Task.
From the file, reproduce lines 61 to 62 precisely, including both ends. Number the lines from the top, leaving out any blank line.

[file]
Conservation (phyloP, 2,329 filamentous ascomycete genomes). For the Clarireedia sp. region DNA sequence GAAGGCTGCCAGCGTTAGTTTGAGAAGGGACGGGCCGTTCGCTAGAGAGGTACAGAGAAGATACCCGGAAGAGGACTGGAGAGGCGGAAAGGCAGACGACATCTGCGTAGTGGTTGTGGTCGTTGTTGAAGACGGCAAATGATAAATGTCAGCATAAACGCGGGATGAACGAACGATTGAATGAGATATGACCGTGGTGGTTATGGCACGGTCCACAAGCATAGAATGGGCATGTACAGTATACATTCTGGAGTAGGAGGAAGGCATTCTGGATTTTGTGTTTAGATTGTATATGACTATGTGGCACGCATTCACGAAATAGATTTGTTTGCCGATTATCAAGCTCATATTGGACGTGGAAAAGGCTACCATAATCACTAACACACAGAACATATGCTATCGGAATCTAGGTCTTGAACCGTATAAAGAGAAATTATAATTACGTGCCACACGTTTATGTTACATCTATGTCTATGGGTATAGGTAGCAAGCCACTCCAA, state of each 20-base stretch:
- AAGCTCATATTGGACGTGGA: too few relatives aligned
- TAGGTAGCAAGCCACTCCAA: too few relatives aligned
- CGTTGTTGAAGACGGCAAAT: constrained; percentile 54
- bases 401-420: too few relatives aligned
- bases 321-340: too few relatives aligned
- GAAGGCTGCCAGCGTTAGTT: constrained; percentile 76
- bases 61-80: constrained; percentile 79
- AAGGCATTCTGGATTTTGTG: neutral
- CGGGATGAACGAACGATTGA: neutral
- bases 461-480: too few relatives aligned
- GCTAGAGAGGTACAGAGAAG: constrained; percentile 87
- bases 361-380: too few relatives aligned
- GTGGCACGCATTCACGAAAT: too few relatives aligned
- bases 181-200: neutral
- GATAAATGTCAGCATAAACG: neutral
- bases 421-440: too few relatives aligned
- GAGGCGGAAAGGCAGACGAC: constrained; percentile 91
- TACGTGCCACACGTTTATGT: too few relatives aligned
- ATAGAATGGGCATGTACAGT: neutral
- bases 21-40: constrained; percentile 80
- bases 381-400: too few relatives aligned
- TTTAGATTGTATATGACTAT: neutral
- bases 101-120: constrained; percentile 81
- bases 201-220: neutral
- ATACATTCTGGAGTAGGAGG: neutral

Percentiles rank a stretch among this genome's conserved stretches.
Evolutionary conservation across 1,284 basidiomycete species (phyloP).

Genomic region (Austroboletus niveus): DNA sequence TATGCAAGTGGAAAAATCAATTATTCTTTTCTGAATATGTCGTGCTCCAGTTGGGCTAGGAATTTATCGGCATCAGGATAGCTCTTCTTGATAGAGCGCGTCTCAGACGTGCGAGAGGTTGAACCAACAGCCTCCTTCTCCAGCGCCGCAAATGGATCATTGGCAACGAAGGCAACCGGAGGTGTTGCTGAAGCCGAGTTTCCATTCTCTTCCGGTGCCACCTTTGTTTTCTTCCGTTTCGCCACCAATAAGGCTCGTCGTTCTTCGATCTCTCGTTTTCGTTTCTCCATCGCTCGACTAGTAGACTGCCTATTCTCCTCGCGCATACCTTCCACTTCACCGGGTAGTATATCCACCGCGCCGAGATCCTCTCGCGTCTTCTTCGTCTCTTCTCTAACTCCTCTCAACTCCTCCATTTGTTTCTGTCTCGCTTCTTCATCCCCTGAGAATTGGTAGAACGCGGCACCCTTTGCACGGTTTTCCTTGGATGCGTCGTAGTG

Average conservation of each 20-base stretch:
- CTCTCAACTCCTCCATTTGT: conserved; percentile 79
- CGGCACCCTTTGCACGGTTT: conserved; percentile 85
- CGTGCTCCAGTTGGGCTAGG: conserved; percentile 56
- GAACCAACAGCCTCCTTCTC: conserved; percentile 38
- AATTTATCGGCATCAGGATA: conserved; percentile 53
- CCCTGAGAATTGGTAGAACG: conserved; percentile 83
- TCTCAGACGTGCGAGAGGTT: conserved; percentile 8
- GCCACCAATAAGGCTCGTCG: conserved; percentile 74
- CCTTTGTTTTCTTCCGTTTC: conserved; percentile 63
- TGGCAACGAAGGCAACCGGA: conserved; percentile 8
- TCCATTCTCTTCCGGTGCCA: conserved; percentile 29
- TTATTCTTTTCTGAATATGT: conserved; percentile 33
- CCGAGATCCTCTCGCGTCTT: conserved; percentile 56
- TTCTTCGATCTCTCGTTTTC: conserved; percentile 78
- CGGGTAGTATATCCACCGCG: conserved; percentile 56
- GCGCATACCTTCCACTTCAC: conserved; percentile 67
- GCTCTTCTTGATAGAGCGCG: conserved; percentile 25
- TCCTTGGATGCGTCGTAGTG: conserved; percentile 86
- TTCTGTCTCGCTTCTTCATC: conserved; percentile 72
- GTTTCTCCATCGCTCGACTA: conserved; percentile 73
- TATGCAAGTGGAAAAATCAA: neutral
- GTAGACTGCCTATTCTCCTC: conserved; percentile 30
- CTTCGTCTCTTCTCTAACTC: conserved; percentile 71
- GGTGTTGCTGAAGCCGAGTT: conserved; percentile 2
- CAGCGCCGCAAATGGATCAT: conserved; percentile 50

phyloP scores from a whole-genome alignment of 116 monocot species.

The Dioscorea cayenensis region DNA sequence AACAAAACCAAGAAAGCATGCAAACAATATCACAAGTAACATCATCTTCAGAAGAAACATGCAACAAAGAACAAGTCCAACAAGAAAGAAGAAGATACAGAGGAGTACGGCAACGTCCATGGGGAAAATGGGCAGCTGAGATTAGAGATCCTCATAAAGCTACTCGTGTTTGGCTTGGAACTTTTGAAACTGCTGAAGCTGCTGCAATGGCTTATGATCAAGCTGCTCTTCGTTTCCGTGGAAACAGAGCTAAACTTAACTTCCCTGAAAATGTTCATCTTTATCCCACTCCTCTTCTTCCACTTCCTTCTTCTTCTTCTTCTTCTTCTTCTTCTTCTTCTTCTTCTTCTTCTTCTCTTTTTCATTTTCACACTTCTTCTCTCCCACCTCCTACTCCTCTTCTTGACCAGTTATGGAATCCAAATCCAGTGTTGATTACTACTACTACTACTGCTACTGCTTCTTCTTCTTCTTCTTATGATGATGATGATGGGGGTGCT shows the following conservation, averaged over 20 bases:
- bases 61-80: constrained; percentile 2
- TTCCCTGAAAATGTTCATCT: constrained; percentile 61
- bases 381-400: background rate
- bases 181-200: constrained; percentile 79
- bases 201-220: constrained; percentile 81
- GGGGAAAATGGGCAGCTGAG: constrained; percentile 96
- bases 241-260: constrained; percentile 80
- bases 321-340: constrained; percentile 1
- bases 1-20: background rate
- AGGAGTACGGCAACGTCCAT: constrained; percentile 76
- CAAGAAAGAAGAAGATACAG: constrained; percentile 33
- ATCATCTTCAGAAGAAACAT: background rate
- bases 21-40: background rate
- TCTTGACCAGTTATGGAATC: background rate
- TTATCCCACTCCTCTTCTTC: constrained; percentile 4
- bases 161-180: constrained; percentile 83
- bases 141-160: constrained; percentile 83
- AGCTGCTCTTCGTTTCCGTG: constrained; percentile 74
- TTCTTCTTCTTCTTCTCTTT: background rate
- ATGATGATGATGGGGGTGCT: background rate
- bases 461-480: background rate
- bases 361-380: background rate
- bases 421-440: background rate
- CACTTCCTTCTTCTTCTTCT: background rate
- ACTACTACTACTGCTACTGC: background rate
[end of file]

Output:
- bases 181-200: constrained; percentile 79
- bases 201-220: constrained; percentile 81